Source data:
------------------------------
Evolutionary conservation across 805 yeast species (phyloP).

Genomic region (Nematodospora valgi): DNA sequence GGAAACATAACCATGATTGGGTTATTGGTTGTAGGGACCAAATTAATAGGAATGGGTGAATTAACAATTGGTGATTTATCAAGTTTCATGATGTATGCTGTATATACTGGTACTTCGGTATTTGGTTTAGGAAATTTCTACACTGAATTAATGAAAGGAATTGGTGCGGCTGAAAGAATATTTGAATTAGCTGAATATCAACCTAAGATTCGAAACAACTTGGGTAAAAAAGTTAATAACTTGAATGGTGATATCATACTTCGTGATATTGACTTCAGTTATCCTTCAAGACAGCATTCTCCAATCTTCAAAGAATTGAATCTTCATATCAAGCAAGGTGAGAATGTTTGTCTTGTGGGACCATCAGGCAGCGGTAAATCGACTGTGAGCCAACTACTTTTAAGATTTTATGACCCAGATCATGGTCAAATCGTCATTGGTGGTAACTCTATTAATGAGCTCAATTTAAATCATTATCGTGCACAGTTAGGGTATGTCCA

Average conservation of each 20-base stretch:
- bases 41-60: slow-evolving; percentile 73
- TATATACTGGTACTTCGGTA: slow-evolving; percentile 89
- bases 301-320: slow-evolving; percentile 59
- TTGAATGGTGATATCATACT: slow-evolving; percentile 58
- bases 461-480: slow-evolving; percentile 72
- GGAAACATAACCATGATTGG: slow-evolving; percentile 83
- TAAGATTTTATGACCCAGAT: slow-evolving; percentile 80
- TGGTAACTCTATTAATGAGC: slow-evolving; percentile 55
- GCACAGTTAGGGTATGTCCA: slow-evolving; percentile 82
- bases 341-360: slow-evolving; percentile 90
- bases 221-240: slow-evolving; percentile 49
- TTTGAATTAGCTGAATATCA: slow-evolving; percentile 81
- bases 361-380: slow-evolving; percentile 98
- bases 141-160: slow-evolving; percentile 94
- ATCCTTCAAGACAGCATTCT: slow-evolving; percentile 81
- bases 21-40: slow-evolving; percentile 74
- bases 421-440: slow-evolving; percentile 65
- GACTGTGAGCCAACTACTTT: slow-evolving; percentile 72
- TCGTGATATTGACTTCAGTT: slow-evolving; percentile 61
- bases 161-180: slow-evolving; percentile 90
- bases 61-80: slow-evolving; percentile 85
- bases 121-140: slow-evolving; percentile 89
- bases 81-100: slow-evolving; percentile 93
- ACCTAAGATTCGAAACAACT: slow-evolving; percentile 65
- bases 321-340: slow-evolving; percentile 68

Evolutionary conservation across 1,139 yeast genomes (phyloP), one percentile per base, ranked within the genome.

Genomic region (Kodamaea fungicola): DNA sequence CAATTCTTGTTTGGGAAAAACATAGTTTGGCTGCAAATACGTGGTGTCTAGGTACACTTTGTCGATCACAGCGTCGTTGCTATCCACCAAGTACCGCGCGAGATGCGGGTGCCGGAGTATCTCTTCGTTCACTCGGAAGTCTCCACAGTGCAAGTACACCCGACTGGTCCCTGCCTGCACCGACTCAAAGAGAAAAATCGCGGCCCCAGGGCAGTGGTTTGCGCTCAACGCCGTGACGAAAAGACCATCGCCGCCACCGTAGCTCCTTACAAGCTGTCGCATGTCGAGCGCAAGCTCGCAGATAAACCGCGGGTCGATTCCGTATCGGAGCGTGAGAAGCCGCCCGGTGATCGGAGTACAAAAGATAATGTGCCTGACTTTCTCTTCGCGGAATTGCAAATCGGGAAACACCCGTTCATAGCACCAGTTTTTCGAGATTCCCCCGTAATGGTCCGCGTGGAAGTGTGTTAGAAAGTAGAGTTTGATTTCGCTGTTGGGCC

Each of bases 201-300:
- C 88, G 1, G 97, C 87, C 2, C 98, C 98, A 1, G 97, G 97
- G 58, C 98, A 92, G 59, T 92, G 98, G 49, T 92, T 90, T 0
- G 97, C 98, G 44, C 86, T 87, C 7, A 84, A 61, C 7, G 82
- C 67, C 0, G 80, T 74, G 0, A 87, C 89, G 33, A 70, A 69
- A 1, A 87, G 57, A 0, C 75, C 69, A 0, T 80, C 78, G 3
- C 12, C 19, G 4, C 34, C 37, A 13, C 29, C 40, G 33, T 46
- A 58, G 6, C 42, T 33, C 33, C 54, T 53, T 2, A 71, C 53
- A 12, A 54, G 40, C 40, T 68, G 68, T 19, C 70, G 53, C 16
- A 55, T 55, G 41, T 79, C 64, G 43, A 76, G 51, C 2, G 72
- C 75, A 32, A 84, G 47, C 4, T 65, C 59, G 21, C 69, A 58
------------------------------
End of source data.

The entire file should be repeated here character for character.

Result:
Evolutionary conservation across 805 yeast species (phyloP).

Genomic region (Nematodospora valgi): DNA sequence GGAAACATAACCATGATTGGGTTATTGGTTGTAGGGACCAAATTAATAGGAATGGGTGAATTAACAATTGGTGATTTATCAAGTTTCATGATGTATGCTGTATATACTGGTACTTCGGTATTTGGTTTAGGAAATTTCTACACTGAATTAATGAAAGGAATTGGTGCGGCTGAAAGAATATTTGAATTAGCTGAATATCAACCTAAGATTCGAAACAACTTGGGTAAAAAAGTTAATAACTTGAATGGTGATATCATACTTCGTGATATTGACTTCAGTTATCCTTCAAGACAGCATTCTCCAATCTTCAAAGAATTGAATCTTCATATCAAGCAAGGTGAGAATGTTTGTCTTGTGGGACCATCAGGCAGCGGTAAATCGACTGTGAGCCAACTACTTTTAAGATTTTATGACCCAGATCATGGTCAAATCGTCATTGGTGGTAACTCTATTAATGAGCTCAATTTAAATCATTATCGTGCACAGTTAGGGTATGTCCA

Average conservation of each 20-base stretch:
- bases 41-60: slow-evolving; percentile 73
- TATATACTGGTACTTCGGTA: slow-evolving; percentile 89
- bases 301-320: slow-evolving; percentile 59
- TTGAATGGTGATATCATACT: slow-evolving; percentile 58
- bases 461-480: slow-evolving; percentile 72
- GGAAACATAACCATGATTGG: slow-evolving; percentile 83
- TAAGATTTTATGACCCAGAT: slow-evolving; percentile 80
- TGGTAACTCTATTAATGAGC: slow-evolving; percentile 55
- GCACAGTTAGGGTATGTCCA: slow-evolving; percentile 82
- bases 341-360: slow-evolving; percentile 90
- bases 221-240: slow-evolving; percentile 49
- TTTGAATTAGCTGAATATCA: slow-evolving; percentile 81
- bases 361-380: slow-evolving; percentile 98
- bases 141-160: slow-evolving; percentile 94
- ATCCTTCAAGACAGCATTCT: slow-evolving; percentile 81
- bases 21-40: slow-evolving; percentile 74
- bases 421-440: slow-evolving; percentile 65
- GACTGTGAGCCAACTACTTT: slow-evolving; percentile 72
- TCGTGATATTGACTTCAGTT: slow-evolving; percentile 61
- bases 161-180: slow-evolving; percentile 90
- bases 61-80: slow-evolving; percentile 85
- bases 121-140: slow-evolving; percentile 89
- bases 81-100: slow-evolving; percentile 93
- ACCTAAGATTCGAAACAACT: slow-evolving; percentile 65
- bases 321-340: slow-evolving; percentile 68

Evolutionary conservation across 1,139 yeast genomes (phyloP), one percentile per base, ranked within the genome.

Genomic region (Kodamaea fungicola): DNA sequence CAATTCTTGTTTGGGAAAAACATAGTTTGGCTGCAAATACGTGGTGTCTAGGTACACTTTGTCGATCACAGCGTCGTTGCTATCCACCAAGTACCGCGCGAGATGCGGGTGCCGGAGTATCTCTTCGTTCACTCGGAAGTCTCCACAGTGCAAGTACACCCGACTGGTCCCTGCCTGCACCGACTCAAAGAGAAAAATCGCGGCCCCAGGGCAGTGGTTTGCGCTCAACGCCGTGACGAAAAGACCATCGCCGCCACCGTAGCTCCTTACAAGCTGTCGCATGTCGAGCGCAAGCTCGCAGATAAACCGCGGGTCGATTCCGTATCGGAGCGTGAGAAGCCGCCCGGTGATCGGAGTACAAAAGATAATGTGCCTGACTTTCTCTTCGCGGAATTGCAAATCGGGAAACACCCGTTCATAGCACCAGTTTTTCGAGATTCCCCCGTAATGGTCCGCGTGGAAGTGTGTTAGAAAGTAGAGTTTGATTTCGCTGTTGGGCC

Each of bases 201-300:
- C 88, G 1, G 97, C 87, C 2, C 98, C 98, A 1, G 97, G 97
- G 58, C 98, A 92, G 59, T 92, G 98, G 49, T 92, T 90, T 0
- G 97, C 98, G 44, C 86, T 87, C 7, A 84, A 61, C 7, G 82
- C 67, C 0, G 80, T 74, G 0, A 87, C 89, G 33, A 70, A 69
- A 1, A 87, G 57, A 0, C 75, C 69, A 0, T 80, C 78, G 3
- C 12, C 19, G 4, C 34, C 37, A 13, C 29, C 40, G 33, T 46
- A 58, G 6, C 42, T 33, C 33, C 54, T 53, T 2, A 71, C 53
- A 12, A 54, G 40, C 40, T 68, G 68, T 19, C 70, G 53, C 16
- A 55, T 55, G 41, T 79, C 64, G 43, A 76, G 51, C 2, G 72
- C 75, A 32, A 84, G 47, C 4, T 65, C 59, G 21, C 69, A 58